The emblem of the United Nations. Photograph:( AFP )
'India is proud to endorse the US initiative on the Joint Statement on the Universal Declaration of Human Rights,' India's Permanent Mission to the UN tweeted
India on Wednesday said it is "proud" to endorse the US initiative on a joint statement on the Universal Declaration of Human Rights that recognises the many differences in national traditions and yet reaffirms fundamental freedoms and rights for all.
A joint statement, issued by the US, on the Universal Declaration of Human Rights (UDHR) said, "On the occasion of the 75th anniversary of the founding of the United Nations, We, the above listed signatories of the Universal Declaration of Human Rights, established and adopted in 1948, recommit ourselves today to the Declaration and its foundational ideal that certain principles are so fundamental as to apply to all human beings, everywhere, at all times."
"India is proud to endorse the US initiative on the Joint Statement on the Universal Declaration of Human Rights," India's Permanent Mission to the UN tweeted.
Other nations joining the US on the statement include Bahrain, Brazil, Democratic Republic of the Congo, Egypt, Iraq, Israel, Japan, Jordan, Maldives, Morocco, Saudi Arabia and the United Arab Emirates.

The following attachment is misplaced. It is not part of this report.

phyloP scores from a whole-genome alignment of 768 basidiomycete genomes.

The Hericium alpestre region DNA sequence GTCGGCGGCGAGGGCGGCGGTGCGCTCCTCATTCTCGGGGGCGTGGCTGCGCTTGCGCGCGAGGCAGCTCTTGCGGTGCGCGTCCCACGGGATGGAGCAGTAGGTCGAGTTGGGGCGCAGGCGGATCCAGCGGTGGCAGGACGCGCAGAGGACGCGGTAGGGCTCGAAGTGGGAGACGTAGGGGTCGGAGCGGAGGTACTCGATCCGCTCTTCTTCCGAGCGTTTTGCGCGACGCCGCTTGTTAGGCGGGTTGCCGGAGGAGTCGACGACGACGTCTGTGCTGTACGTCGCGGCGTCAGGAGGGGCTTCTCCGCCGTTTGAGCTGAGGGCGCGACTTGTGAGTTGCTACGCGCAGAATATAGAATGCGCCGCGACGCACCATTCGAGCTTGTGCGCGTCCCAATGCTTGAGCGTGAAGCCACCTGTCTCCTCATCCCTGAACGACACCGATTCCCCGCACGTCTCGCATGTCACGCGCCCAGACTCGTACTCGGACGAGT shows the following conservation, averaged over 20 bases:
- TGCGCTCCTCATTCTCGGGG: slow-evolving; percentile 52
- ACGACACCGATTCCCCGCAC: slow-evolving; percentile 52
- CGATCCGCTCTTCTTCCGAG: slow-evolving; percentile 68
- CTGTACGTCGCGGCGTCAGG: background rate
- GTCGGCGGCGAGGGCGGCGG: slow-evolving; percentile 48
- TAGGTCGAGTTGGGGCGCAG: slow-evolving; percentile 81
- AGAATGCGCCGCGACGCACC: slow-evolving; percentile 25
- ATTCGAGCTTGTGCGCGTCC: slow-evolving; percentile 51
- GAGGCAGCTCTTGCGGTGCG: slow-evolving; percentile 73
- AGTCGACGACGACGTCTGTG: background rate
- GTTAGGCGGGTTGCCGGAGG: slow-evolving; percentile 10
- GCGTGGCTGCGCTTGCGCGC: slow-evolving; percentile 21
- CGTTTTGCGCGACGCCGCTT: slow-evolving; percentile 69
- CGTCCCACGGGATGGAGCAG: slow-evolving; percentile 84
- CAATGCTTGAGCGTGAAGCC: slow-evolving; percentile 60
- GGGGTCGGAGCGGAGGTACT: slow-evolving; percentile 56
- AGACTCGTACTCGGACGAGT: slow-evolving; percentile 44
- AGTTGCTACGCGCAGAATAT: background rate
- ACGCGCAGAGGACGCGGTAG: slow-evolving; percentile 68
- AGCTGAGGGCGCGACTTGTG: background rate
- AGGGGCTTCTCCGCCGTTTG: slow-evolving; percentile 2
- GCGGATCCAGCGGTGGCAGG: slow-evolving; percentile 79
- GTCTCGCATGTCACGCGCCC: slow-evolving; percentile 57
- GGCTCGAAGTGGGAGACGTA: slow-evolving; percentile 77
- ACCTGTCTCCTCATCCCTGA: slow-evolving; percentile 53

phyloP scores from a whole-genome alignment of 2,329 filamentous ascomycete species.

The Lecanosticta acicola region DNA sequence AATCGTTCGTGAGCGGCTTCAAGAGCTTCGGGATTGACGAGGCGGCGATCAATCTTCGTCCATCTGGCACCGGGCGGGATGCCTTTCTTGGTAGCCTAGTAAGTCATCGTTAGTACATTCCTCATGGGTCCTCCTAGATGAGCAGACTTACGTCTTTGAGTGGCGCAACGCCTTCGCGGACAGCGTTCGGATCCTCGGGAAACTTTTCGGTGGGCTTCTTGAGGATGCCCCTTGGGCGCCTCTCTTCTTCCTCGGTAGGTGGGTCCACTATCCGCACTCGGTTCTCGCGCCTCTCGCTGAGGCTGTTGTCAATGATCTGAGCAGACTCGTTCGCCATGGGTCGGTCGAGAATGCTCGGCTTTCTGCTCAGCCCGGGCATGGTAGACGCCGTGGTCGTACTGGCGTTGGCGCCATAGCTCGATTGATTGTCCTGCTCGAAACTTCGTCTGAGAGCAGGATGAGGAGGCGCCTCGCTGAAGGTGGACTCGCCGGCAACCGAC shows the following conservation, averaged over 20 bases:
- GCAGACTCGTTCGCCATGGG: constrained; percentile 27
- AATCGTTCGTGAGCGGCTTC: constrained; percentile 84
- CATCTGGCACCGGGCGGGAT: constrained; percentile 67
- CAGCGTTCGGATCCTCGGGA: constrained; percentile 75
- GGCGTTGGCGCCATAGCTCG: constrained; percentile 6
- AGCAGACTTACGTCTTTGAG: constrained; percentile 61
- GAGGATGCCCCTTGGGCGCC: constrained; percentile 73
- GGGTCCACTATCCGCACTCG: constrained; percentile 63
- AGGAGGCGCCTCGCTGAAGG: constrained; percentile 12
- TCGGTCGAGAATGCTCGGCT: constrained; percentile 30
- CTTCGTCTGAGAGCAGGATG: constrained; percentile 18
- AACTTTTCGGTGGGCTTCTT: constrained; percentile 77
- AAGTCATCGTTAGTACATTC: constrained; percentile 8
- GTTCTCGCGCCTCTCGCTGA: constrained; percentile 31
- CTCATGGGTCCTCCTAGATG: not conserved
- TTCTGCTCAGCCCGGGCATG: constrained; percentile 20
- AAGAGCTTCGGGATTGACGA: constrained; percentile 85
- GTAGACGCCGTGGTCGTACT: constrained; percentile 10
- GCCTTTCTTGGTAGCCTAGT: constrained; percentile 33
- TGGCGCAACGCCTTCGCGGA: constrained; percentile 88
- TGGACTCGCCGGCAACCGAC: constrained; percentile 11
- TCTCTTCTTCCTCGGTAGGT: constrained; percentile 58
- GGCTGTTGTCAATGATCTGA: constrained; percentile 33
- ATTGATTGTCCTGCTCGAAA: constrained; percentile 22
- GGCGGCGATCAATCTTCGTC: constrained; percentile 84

"We recognise the many differences in our cultural, political, legal, religious, and other traditions, yet reaffirm fundamental freedoms and rights for all, and reassert our commitment to honouring the dignity of all persons that is the basis for our commitments under the UDHR," the joint statement said.
The Universal Declaration of Human Rights is a "milestone document" in the history of human rights.
Drafted by representatives with different legal and cultural backgrounds from all regions of the world, the Declaration was proclaimed by the UN General Assembly in Paris in December 1948 as a common standard of achievements for all peoples and all nations. It set out, for the first time, fundamental human rights to be universally protected.
The contribution of Indian reformer and educator Hansa Jivraj Mehta in ensuring a more gender sensitive language in the landmark Universal Declaration of Human Rights is widely lauded. But for Mehta's insistence, it could very well have been that the Universal Declaration of Human Rights may have been only the Universal Declaration of the Rights of Man.
Mehta had served as the Indian delegate to the UN Commission on Human Rights from 1947 to 1948. She is widely credited with making a significant change in the language of Article 1 of the Universal Declaration of Human Rights by replacing the phrase "All men are born free and equal" to "All human beings are born free and equal".
US Secretary of State Mike Pompeo said in a video message that "we must defend unalienable rights today, because the International Human Rights Project is in crisis. Authoritarian governments from China to Iran to Venezuela are depriving our fellow human beings of their basic rights.
He added that many multinational organisations have lost their way, focusing on partisan policy preferences while failing to defend fundamental rights.
"Even many well intentioned people assert new and novel rights that often conflict. To uphold universal human rights we should look to the framers of the UDHR, who identified a clear set of principles that apply to all people everywhere, and at all times. They stood unwaveringly in defense of the dignity of every human being."